On a miserably rainy November morning, a journalist battled the wind through downtown Manhattan to arrive at what was, until recently, a women’s prison in Chelsea. The inherent Chelsea-ness was impossible to ignore; soft electronic music pulsed above the hiss of expensive espresso machines and the journalist, wearing an unsubtle shade of red, found herself nervous in the crowd of chic wearers of black.
“How,” she wondered, “are all their shoes so dry?”
The music and espresso were trappings; the main event a preview of Annie Leibovitz’s show “WOMEN: New Portraits,” which has toured the globe under the auspices of UBS – yes, the bank – before reaching its penultimate stop in New York. To mark the occasion, Leibovitz appeared with Gloria Steinem who, to the journalist’s relief, also wore red. (Ok, over black.)
They spoke of the strange, complicated beauty of being a woman, their grief over Hillary Clinton’s loss, and the women, formerly incarcerated in the prison, who had visited and discussed the exhibit the day before. Once their microphones had disappeared, the journalist shouldered her way towards Steinem.
“Can you tell me a bit about what you see the specific challenges and opportunities facing Jewish women at this time to be?” she panted.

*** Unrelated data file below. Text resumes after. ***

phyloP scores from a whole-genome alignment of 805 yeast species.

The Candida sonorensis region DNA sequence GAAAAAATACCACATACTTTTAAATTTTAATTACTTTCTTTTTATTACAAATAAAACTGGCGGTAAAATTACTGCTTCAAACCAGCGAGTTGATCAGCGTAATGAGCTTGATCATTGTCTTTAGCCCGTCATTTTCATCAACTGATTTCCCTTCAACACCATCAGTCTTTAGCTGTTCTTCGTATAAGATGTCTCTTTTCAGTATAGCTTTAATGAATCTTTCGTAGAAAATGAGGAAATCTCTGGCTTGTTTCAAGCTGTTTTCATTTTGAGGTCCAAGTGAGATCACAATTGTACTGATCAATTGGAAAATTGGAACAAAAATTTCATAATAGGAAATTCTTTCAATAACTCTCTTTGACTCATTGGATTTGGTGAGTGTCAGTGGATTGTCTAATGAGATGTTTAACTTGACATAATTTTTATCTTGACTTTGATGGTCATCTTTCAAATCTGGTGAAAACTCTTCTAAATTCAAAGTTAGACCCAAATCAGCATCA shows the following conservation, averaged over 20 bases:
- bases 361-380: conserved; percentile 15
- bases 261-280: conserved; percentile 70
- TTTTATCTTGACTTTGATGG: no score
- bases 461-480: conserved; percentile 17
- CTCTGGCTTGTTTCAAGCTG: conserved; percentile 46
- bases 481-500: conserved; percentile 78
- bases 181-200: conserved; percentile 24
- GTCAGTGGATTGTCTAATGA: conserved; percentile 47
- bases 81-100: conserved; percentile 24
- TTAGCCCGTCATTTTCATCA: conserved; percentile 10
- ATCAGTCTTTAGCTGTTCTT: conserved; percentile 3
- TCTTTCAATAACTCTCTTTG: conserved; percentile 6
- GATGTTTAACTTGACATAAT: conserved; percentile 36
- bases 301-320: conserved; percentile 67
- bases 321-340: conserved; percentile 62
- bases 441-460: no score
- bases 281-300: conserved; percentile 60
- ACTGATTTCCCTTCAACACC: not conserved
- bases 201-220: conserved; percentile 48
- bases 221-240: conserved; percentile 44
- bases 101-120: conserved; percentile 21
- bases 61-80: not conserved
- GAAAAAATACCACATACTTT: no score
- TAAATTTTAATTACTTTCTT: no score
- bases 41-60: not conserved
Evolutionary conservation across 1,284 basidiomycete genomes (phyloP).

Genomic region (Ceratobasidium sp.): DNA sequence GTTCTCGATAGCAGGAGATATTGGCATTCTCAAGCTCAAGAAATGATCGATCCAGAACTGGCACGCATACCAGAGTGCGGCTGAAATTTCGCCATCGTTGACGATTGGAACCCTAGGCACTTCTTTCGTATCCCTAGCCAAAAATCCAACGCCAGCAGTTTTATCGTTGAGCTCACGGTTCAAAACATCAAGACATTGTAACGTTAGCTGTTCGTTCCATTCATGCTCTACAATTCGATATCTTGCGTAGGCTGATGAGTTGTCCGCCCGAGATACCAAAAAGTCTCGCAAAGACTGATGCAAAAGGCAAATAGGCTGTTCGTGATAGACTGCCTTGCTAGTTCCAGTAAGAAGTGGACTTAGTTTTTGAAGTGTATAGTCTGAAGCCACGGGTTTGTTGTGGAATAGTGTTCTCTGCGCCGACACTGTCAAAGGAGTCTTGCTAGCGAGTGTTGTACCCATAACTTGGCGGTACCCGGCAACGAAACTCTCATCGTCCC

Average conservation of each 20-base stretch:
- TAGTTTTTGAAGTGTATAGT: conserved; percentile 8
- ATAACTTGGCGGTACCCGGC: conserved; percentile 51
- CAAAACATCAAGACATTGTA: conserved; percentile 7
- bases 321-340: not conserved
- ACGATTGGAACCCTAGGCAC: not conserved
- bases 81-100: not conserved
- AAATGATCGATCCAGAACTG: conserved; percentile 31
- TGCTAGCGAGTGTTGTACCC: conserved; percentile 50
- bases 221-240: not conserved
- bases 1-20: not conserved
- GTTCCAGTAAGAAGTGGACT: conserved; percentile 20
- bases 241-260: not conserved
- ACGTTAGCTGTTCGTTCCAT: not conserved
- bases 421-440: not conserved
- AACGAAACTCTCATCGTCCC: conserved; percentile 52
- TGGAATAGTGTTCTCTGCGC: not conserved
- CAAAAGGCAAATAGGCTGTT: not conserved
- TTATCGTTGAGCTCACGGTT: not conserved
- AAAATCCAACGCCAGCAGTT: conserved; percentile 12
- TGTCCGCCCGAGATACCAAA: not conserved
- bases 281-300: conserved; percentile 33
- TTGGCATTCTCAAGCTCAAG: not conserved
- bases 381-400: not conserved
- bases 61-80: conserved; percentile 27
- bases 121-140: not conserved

“It’s not for me to say, because I think each individual woman knows best,” Steinem said. “But in a general way, it’s the same challenge that all women in a monotheistic religion are facing, which is patriarchy.”
She paused to laugh.
“If god is man, man is god,” she continued. “Now, Judaism has an older, more mystical spiritual part, that seems to have preceded patriarchy. So, perhaps we can bring that forward.”
“That would be nice,” responded her interlocutor, internally cheering. She asked if there were challenges Steinem felt she personally confronted as a Jewish woman.
“Well you know, the truth of the matter is that my father was Jewish, in theory, and my mother was Christian, in theory,” Steinem said, “but in fact he was a secular person and my mother was a mystical person, was a theosophist.”
“So, the truth is that I identify as Jewish when there’s anti-Semitism, and not when there isn’t.”
The crowd around her laughed, and the brightly garbed journalist asked Steinem for a photo. A bystander commented the two were wearing matching outfits. Steinem held out her cherry-colored shawl and laughed at the young woman by her side.
“So there, Chelsea,” thought the journalist, smiling back. Then, feeling a new warmth – is this what it is to be fired up? – she stepped back out into the rain.
Talya Zax is the Forward’s culture fellow. Contact her at firstname.lastname@example.org or on Twitter, @TalyaZax